This portion of Scripture, at 2 Timothy 3:1-9, discusses the failing away that occurs in the last days. Paul has previously spoken of this heretical time in 1 Timothy 4:1. Paul talks of the same failing away in 2 Thessalonians 2:3-12. In both cases false teaching will occur. While Paul looks for the coming of the “man of sin” in his Thessalonian letter, he is more general in the letter to Timothy. But false teaching is in the forefront.

Jannes and Jambres are caricatures of the people detailed in the second Timothy letter.

“For men shall be lovers of self, lovers of money, boastful, haughty, railers, disobedient to parents, unthankful, unholy, without natural affection, implacable, slanderers, without self-control, fierce, no lovers of good, traitors, headstrong, puffed up, lovers of pleasure rather than lovers of God; holding a form of godliness, but having denied the power thereof. From these also turn away” (2 Timothy 3:2-5).

As with all false teachers, these people love themselves more than God, appear righteous but deny the power and glory of the Lord.

Jannes and Jambres Failed Like All False Teachers

Jannes and Jambres gave the appearance of being godly. They opposed Moses and his message of truth. One ancient legion even calls them sons of Baal. They tried to demonstrate their other-worldly power through tricks but ultimately failed (Exodus 8:18-19).

False teachers today sweep millions, even billions, into the fold of deception and trickery. Yet, like these two, they will fail. Sadly, they will take untold souls into a Devil’s hell. Like Simon, their riches will perish with them apart from true repentance.

As Christians, we have the once for all revealed word of God (Jude 3) which sustains and supports all our needs (2 Corinthians 9:8). Through constant examination of the Scriptures (Acts 17:11) we can know the truth (John 8:32) and be prepared to discern truth from fable. As John wrote, let us test the spirits to see if they are from God (1 John 4:1).

 Bryant Evans may be reached at bryant at You can follow Bryant on Twitter @jbevans.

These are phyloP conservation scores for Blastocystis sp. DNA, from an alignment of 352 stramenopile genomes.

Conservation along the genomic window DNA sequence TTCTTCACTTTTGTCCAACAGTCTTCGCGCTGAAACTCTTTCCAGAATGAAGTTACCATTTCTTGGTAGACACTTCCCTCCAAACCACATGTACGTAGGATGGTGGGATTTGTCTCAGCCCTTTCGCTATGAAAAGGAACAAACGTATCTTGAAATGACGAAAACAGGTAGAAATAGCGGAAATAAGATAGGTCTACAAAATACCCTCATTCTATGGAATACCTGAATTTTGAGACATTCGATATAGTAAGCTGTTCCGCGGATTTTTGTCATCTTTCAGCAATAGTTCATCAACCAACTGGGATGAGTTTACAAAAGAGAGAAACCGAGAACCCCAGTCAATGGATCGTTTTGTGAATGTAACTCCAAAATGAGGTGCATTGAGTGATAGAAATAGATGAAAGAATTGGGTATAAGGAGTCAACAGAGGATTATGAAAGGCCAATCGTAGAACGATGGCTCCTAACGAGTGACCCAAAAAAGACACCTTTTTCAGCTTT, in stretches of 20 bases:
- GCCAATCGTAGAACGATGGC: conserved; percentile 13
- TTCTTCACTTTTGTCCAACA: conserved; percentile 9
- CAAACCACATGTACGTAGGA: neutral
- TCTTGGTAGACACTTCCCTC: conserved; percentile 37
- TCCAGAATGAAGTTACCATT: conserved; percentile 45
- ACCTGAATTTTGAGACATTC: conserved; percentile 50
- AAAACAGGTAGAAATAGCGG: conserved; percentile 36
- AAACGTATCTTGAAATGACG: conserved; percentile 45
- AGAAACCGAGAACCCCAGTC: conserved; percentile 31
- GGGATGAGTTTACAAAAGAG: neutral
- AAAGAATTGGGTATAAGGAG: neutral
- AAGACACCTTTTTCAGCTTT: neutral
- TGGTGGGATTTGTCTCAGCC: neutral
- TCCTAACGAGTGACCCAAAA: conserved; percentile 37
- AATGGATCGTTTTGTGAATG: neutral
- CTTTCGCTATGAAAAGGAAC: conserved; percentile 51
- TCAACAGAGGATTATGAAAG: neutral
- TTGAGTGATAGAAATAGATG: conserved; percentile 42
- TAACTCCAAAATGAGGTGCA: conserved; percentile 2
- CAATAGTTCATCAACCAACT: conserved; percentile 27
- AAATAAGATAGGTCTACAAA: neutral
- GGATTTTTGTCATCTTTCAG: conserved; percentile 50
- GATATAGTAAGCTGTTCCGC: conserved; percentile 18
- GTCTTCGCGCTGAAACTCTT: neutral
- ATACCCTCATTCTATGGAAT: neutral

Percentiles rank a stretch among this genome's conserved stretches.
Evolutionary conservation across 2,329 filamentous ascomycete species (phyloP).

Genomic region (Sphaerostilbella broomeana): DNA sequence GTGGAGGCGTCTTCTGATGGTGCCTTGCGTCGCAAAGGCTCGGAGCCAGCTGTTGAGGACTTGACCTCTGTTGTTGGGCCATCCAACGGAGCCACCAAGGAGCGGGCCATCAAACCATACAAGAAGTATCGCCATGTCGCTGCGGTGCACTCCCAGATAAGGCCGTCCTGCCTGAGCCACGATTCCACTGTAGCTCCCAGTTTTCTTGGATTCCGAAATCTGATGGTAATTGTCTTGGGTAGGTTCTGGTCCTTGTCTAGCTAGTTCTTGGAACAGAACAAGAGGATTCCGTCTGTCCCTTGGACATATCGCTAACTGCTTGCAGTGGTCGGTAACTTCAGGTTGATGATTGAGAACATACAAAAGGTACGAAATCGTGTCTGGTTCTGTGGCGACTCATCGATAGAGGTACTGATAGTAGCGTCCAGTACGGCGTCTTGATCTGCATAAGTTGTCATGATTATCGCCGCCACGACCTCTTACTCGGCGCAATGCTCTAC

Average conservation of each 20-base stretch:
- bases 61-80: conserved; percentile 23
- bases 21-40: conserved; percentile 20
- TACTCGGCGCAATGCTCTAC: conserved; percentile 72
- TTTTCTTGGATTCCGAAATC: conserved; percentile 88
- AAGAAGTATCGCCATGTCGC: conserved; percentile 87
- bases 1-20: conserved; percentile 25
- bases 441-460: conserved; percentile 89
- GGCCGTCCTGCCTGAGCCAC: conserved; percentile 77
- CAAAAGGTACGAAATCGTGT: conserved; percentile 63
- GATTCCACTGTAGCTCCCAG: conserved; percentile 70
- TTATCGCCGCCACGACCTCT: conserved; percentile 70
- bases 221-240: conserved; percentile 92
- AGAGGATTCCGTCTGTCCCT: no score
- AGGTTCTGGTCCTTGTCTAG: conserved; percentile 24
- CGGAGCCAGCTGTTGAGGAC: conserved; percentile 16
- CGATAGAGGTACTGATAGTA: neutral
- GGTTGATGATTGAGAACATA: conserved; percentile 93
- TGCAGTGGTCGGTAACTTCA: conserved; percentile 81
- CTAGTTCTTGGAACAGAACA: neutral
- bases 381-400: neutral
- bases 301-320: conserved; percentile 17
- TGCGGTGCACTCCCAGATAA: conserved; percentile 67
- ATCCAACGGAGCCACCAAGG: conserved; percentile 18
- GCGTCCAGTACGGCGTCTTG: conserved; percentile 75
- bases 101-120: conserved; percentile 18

Inspiration | 20 Reasons I Am A Christian

BibleI asked some university students to define “inspiration.” While some gave the correct answers, others were just confused. Some said that inspiration is what enables you to write a beautiful poem or paint a memorable portrait. Others thought it was what happened to you when you hear powerful music and you are lifted higher by the chords and harmonies. I guess some of that is true – at least in our present culture – but the word is much more important than that.

It is very important for the Christian to understand and, as much as possible, fully appreciate the meaning of inspiration in Scripture because it is the underlying foundation of all Scripture.

All Scripture is inspired by God and profitable for teaching, for reproof, for correction, for training in righteousness that the man of God may be adequate, equipped for every good work.” (2 Timothy 3:16).

We need to take a moment and drink in this verse because it teaches an incredibly important lesson. In fact, until you understand what Paul says here you will never fully appreciate the vast importance of the Bible. Continue reading Inspiration | 20 Reasons I Am A Christian

A Call for Courage in the Pulpit

Preaching is the finest task a man can do. There is no more demanding work than that of a dedicated spokesman for God. The task is too important to be left to last-minute-find-a-sermon-on-the-internet kind of preachers. The preparation is hard and the presentation exhausting. To be sound, preaching must be done with courage.

Sound gospel preaching demands courage.

The time for men willing to stand and speak plainly is now. It takes little or no courage to preach the trends of today. Few people will complain of preachers who sound more like television variety show hosts or who seem to craft their preaching after a stand-up comic somewhere. However, men who call sin what it is and point out sin in their communities and even in their churches are not terribly popular.

“For the time is coming when people will not endure sound teaching, but having itching ears they will accumulate for themselves teachers to suit their own passions, and will turn away from listening to the truth and wander off into myths.” (2 Timothy 4:3-4)

Paul’s carefully worded, inspired advice to Timothy speaks plainly to us today. Continue reading A Call for Courage in the Pulpit